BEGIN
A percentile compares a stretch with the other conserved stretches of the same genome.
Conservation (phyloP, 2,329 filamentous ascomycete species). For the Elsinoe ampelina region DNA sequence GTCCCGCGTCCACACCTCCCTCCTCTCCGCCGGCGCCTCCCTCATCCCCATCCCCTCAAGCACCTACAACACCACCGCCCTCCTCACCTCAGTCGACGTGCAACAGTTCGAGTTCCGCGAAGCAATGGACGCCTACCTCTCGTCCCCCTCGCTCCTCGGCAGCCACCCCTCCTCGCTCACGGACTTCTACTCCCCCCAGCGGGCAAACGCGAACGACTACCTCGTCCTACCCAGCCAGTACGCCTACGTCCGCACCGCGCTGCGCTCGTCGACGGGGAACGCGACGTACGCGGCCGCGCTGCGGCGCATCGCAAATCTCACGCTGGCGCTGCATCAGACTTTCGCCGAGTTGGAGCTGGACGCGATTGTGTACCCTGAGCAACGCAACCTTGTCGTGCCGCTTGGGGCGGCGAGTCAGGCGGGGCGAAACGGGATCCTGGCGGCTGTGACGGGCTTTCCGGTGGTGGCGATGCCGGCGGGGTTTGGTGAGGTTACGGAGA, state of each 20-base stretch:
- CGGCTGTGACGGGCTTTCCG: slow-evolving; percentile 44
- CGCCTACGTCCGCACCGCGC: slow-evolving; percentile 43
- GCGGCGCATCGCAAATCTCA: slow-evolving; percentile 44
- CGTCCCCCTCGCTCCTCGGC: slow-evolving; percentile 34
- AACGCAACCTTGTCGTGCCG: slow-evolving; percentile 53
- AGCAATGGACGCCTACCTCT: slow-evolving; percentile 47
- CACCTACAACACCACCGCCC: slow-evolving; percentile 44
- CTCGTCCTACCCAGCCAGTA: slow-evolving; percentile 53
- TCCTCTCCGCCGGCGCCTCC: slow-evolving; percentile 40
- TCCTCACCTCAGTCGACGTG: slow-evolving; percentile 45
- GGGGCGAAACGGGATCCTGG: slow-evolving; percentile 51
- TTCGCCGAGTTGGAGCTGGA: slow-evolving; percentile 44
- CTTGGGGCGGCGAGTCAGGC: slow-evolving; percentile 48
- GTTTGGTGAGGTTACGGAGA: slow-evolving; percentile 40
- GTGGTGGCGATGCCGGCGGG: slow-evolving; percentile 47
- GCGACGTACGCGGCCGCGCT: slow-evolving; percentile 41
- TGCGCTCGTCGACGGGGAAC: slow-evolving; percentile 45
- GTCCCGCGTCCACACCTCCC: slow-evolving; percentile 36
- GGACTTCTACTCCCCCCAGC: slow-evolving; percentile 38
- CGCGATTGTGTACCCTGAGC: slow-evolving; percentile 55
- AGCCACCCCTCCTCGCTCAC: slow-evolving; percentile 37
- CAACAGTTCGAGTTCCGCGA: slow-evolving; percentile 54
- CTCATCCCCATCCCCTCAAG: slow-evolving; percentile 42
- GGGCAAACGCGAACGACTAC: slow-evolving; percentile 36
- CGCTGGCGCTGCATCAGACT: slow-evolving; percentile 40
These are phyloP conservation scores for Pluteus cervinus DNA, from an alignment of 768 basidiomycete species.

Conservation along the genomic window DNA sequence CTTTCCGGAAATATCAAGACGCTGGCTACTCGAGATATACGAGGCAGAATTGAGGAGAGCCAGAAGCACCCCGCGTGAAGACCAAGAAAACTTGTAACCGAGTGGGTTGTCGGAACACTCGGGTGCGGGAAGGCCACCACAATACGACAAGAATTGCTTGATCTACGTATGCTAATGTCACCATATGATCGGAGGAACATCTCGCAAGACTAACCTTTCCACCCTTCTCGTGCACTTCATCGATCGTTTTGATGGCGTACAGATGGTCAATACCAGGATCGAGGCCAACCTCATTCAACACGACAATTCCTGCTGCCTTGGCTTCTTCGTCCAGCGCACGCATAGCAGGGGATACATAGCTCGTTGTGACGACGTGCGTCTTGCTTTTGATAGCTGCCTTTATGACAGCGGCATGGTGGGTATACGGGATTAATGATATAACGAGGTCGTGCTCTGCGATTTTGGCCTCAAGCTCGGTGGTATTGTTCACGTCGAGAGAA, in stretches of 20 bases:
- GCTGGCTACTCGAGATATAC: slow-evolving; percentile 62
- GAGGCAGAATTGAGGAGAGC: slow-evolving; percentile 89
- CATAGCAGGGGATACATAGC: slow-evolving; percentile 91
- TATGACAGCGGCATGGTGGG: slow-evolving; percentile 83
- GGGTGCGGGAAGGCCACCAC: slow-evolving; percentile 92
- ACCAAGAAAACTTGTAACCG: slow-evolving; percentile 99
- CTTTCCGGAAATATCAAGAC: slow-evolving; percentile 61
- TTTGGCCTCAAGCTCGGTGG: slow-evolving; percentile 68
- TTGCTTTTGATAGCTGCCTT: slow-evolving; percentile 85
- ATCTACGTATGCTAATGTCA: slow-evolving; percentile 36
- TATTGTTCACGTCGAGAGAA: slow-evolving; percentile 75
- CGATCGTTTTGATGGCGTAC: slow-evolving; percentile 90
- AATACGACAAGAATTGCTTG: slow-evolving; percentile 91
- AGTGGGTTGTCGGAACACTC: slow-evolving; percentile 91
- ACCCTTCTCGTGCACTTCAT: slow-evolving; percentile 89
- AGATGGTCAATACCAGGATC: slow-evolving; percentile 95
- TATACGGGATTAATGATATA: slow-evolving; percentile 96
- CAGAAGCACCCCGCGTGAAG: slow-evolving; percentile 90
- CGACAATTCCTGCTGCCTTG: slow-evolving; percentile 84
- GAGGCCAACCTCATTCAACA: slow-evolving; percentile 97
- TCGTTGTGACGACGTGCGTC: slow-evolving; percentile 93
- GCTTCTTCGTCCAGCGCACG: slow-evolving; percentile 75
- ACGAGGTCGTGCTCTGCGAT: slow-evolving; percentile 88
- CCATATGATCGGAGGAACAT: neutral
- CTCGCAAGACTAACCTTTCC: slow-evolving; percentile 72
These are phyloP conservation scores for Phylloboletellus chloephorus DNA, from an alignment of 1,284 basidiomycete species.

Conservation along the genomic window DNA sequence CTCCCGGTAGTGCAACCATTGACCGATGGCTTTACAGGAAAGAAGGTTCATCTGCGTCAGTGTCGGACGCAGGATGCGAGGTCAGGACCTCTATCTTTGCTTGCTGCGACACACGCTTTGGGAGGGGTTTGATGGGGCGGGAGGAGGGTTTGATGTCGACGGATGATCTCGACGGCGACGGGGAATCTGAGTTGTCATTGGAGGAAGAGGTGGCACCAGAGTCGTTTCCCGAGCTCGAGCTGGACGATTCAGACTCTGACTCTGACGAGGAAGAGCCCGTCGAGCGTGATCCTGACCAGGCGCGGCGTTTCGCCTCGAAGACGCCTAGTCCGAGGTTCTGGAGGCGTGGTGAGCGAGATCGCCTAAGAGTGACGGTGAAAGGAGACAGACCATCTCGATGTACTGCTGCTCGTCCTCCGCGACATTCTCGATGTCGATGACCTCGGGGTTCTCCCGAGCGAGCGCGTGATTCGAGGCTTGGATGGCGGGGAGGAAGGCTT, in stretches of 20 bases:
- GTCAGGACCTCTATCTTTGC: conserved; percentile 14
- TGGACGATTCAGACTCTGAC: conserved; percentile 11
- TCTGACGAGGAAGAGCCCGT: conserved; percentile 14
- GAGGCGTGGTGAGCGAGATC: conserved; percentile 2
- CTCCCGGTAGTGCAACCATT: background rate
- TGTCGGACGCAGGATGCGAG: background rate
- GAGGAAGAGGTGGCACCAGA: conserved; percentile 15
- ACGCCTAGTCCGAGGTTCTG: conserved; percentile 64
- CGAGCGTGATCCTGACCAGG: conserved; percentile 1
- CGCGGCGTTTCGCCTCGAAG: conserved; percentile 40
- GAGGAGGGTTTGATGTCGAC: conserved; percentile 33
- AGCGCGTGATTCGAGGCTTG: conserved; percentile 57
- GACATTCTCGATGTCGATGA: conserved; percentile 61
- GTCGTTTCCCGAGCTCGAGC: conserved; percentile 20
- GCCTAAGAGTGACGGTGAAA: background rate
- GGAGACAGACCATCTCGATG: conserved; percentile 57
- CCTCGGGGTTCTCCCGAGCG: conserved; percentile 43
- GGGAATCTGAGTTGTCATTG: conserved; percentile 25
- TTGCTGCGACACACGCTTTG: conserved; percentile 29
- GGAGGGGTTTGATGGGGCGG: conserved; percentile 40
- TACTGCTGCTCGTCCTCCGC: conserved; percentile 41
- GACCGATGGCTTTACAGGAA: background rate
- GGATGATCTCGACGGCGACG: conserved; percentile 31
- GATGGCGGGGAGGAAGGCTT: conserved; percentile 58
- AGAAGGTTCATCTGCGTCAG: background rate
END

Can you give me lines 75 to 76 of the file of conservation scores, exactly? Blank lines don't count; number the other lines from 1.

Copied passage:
- TTGCTGCGACACACGCTTTG: conserved; percentile 29
- GGAGGGGTTTGATGGGGCGG: conserved; percentile 40